Powering Up


Q Two firms are pursuing natural-gas-pipeline concern Southern Union Group ($40; SUG). Duke Energy ($19; DUK) and Progress Energy ($47; PGN) announced a merger earlier this year that will create the nation’s largest electric utility company. Private equity firm Blackstone Group and investor Carl Icahn have attempted to acquire power producer Dynegy ($6; DYN). Given the deal activity surrounding power-related companies, is power a sexy investment area?

A “Sexy” may not accurately describe the power sector, but investors have shown interest in power assets. Indeed, the number of deals in the North American power sector jumped 15% in 2010, with the dollar value soaring 167% to $32.8 billion. Deal flow has continued strongly this year. But investors are not chasing growth.

Total electricity sales (megawatt hours) in the U.S. have been relatively flat over the last six years, with 2010 sales below peak 2007 levels. The recession trimmed electricity demand in 2008 and especially 2009, but electricity sales are expected to rise at an annual rate of less than 2% for the foreseeable future. So, why the deals?

Many U.S. utilities must fund major generation and infrastructure improvements, partly because of regulatory mandates. Utilities expanding through mergers can spread the cost of complying with environmental regulations or building new power plants across more customers.

Utilities’ steady returns on invested capital attract buyers. Relatively stable cash flows appeal to such investors as private equity groups.

Q Isn’t there a growth story for power overseas?

A Yes, and the tale in emerging markets is particularly compelling. Many markets should see power demand rise at least twice as fast as in the U.S. The increase in incomes and the urbanization of populations will drive healthy demand in such countries as China, India, and Brazil.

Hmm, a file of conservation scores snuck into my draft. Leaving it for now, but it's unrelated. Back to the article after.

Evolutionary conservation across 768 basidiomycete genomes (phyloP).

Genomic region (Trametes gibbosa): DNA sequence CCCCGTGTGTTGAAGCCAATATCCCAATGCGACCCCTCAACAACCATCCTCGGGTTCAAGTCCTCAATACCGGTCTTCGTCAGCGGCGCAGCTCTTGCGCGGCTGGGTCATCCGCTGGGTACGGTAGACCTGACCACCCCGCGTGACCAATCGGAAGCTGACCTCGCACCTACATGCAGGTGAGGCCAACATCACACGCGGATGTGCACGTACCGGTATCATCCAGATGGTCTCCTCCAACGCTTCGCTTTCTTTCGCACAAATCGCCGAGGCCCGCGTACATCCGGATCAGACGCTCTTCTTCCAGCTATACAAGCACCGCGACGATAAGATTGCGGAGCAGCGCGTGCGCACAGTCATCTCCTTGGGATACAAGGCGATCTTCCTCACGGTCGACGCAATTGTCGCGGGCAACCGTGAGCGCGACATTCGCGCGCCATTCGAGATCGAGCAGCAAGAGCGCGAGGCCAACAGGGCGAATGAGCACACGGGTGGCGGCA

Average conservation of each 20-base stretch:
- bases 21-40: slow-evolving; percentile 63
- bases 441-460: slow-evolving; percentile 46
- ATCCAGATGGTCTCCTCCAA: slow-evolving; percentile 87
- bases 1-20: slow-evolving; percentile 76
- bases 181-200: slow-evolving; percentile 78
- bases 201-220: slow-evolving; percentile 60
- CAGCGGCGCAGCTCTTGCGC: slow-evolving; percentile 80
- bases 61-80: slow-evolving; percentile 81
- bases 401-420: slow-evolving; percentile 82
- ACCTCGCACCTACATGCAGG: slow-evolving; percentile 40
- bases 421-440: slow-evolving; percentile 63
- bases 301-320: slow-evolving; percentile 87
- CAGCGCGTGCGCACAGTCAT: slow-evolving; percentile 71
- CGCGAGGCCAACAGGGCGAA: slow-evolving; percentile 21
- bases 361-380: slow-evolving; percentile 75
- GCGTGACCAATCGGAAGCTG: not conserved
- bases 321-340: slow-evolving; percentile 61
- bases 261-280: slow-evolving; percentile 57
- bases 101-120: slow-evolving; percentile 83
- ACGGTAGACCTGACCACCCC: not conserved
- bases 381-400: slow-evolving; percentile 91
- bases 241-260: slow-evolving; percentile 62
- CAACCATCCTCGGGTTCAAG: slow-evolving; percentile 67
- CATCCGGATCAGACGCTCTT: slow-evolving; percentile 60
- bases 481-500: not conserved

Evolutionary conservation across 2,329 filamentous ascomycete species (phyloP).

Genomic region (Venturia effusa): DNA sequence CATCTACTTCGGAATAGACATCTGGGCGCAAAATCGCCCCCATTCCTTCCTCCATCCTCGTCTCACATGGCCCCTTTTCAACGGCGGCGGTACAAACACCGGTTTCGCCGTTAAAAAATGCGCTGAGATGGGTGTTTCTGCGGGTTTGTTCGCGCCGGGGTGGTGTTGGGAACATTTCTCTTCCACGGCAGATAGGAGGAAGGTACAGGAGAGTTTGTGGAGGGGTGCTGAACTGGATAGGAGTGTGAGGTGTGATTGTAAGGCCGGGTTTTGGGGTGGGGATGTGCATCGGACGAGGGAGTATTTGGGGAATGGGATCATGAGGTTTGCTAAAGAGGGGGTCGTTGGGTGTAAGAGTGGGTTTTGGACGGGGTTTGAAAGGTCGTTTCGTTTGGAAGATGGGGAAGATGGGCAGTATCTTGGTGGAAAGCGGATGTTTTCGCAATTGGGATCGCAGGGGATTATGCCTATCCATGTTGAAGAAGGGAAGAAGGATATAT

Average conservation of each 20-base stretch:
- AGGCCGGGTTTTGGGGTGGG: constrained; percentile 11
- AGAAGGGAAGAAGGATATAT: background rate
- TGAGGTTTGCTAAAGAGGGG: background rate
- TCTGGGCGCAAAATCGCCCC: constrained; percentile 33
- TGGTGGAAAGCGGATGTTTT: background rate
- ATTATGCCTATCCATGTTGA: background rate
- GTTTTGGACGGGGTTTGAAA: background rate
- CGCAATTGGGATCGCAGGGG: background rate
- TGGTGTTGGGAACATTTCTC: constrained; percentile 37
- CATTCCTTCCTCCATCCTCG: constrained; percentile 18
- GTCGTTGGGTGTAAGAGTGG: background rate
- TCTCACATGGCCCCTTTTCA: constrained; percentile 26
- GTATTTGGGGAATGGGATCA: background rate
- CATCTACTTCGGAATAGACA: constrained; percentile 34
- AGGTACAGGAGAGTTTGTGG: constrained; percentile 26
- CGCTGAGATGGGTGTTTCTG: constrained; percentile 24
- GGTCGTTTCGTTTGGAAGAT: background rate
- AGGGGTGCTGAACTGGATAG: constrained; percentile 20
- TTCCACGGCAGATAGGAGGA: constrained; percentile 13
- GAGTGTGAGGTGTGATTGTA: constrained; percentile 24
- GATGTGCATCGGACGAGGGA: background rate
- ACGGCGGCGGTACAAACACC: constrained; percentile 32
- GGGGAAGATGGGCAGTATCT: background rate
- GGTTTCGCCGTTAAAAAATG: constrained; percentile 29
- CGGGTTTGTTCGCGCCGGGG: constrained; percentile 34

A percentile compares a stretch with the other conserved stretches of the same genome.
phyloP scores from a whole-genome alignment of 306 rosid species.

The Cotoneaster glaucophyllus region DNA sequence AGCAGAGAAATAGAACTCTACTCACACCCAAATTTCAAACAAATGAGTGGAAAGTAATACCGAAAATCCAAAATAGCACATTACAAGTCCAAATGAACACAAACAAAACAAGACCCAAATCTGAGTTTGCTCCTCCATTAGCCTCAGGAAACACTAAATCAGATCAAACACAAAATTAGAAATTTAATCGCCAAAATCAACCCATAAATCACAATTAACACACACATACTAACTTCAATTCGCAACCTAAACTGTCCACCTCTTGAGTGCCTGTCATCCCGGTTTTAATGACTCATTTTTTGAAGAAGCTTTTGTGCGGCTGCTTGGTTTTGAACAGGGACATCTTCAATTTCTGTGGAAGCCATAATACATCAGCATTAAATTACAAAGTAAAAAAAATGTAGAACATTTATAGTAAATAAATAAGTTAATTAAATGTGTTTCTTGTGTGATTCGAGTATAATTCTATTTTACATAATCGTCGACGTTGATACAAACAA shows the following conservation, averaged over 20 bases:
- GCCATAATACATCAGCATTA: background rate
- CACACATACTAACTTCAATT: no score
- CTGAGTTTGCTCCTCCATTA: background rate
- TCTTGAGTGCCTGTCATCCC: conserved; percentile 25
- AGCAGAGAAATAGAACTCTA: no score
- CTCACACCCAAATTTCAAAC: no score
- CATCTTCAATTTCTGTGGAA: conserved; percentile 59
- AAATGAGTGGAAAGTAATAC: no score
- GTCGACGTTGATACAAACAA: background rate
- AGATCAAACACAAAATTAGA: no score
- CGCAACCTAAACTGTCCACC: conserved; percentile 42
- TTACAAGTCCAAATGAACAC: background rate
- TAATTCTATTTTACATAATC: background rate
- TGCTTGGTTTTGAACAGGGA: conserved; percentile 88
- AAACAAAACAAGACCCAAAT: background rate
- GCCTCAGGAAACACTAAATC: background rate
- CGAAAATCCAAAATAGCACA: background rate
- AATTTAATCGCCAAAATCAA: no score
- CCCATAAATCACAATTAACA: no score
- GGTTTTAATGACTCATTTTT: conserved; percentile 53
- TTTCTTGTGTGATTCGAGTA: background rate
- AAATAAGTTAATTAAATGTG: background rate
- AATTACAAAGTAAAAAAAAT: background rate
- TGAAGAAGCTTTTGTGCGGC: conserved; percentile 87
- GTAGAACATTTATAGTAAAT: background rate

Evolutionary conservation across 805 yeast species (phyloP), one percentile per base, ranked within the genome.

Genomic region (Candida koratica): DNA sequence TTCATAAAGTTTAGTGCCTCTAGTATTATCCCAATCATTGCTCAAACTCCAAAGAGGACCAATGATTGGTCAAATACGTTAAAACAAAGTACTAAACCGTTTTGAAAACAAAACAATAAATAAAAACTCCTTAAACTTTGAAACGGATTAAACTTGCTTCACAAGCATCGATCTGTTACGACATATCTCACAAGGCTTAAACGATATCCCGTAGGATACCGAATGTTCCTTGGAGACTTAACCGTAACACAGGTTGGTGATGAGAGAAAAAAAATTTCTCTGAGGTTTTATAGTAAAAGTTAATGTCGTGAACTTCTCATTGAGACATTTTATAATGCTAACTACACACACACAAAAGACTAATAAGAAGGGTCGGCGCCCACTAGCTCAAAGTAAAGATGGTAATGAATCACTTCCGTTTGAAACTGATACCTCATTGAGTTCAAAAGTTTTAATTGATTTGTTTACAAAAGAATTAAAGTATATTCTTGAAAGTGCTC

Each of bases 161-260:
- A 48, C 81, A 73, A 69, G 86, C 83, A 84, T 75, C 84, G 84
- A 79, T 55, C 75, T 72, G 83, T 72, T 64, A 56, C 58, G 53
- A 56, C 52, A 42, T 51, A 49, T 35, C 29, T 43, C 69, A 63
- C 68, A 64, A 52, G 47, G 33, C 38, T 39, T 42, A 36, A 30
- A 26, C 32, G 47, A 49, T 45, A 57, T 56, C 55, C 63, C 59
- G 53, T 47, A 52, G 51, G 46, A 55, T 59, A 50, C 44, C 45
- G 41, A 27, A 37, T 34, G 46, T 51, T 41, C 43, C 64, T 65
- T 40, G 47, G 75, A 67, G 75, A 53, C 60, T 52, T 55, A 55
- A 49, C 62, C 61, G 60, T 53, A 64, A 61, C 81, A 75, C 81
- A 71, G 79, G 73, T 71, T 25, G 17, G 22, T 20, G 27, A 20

Not surprisingly, this growth is drawing investors. For example, State Grid Corporation of China purchased seven Brazilian transmission companies in 2010. The globalization of the power infrastructure makes for an interesting M&A trend to watch in the years ahead.

Q What about the outlook for nuclear power?

A The pro-nuclear argument has always been difficult to sell, and the Japanese disaster has further muddied the waters. The big question is how long nuclear energy will remain in the penalty box. Germany has been most aggressive in moving away from nuclear power, saying that all nuclear plants must close by 2022. The U.S., home to more nuclear plants than any other country, will likely step up oversight and regulations. That increased scrutiny will drive up costs.

The push to get bigger, making it easier to handle increased regulatory costs, should continue to drive consolidation among utilities using nuclear power. Such thinking probably helped to spark the Duke Energy/Progress merger, as both firms have exposure to nuclear generation.

Q How do alternative and renewable power sources fit in?

A According to the Department of Energy, power generation from renewable and alternative sources will double over the next decade. That type of growth will draw investment. However fossil fuels still account for about 94% of power generation in the U.S. and 90% worldwide, and will remain the dominant source of power for the foreseeable future.

Q What does the investment landscape look like?

A At least in the short term, it looks pretty good. Power generators, especially utilities, are considered “defensive” stocks, and defensive sectors have done well over the last quarter. The Dow Jones Utility Average is up 4% since March 31, versus declines of 1% for the Dow Jones Industrial Average and 2% for the S&P 500 Index. The above-average yields of utilities add to their appeal.

The Forecasts does not recommend any power generators on its buy lists. However, investors who want exposure to the sector should take positions in our Top 15 Utilities portfolio, listed at www.DowTheory.com/Go/Top15. The Top 15 portfolio does not contain any pure-play generators, but many of the utilities have substantial power interests.

Investors can also play power through companies that provide the fuel generators use, such as coal miner Walter Energy ($114; WLT) and oil and natural-gas producers Apache ($120; APA), Exxon Mobil ($80; XOM), and Hess ($71; HES). Exxon Mobil and Hess are rated Focus List Buy and Long-Term Buy. Walter is a Focus List Buy. Apache is rated Buy and Long-Term Buy.

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